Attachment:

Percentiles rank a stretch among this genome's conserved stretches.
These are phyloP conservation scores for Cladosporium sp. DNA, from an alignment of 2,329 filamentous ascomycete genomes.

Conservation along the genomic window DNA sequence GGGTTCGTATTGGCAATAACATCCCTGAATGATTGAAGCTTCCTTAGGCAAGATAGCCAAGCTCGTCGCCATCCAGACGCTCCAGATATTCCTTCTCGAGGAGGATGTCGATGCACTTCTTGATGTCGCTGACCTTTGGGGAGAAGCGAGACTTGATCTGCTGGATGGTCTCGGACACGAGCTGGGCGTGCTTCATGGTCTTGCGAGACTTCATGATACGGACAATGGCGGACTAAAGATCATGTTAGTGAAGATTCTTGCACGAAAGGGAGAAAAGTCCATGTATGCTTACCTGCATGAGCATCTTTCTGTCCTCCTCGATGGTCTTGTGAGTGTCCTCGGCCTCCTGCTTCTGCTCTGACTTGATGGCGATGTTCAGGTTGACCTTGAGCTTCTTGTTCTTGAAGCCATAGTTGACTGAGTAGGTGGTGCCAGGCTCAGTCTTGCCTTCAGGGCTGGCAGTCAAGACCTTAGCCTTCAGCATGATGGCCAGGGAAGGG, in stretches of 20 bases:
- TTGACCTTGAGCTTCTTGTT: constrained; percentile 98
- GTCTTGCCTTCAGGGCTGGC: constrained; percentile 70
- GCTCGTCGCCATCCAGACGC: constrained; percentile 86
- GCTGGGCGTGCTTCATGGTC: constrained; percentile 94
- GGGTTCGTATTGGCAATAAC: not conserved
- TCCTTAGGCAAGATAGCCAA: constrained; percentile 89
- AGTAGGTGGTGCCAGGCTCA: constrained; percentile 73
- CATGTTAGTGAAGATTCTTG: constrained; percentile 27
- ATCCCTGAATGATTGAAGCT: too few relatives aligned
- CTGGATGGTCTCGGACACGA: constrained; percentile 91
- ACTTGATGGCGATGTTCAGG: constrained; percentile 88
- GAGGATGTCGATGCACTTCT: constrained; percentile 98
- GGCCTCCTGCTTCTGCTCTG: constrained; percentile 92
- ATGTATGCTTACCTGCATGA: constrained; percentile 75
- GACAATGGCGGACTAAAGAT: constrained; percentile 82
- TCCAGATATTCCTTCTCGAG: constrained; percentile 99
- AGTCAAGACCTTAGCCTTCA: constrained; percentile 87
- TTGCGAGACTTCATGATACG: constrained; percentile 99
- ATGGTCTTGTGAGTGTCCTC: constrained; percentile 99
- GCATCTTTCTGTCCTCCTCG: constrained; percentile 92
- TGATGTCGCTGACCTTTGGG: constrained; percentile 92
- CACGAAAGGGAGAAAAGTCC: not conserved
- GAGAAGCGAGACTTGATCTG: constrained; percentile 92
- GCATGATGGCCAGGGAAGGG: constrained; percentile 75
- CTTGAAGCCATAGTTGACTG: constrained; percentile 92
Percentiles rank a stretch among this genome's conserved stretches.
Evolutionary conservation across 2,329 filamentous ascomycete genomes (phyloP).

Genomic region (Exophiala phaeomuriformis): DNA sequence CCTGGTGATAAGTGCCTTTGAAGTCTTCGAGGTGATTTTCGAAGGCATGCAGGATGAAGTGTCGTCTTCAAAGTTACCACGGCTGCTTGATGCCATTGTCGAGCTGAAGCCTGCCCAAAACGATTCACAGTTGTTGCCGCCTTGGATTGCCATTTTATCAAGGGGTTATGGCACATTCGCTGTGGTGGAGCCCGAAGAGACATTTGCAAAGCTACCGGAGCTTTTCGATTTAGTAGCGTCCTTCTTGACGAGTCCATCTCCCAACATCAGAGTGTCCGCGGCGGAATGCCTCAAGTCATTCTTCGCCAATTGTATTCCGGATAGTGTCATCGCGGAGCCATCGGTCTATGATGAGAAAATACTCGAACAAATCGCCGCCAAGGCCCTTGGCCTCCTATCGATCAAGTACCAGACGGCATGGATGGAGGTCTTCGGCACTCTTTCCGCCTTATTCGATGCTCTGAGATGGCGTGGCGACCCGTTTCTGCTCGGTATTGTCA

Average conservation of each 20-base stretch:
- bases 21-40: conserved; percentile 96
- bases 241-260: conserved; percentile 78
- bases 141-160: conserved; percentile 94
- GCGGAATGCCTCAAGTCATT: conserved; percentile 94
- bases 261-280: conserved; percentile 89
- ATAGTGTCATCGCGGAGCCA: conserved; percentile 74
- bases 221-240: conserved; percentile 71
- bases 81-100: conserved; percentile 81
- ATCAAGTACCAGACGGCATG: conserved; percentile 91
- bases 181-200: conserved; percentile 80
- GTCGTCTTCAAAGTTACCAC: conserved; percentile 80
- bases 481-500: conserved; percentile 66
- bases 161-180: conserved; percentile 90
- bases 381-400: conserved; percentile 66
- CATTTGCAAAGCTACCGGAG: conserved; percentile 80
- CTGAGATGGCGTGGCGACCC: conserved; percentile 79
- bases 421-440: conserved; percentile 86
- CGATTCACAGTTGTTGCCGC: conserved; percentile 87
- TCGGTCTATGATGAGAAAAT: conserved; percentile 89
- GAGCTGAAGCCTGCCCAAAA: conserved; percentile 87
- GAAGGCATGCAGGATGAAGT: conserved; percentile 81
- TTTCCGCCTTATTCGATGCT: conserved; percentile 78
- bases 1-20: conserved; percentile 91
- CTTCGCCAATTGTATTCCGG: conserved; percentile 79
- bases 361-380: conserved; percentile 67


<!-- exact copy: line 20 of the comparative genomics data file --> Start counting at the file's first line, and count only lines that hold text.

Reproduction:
- AGTCAAGACCTTAGCCTTCA: constrained; percentile 87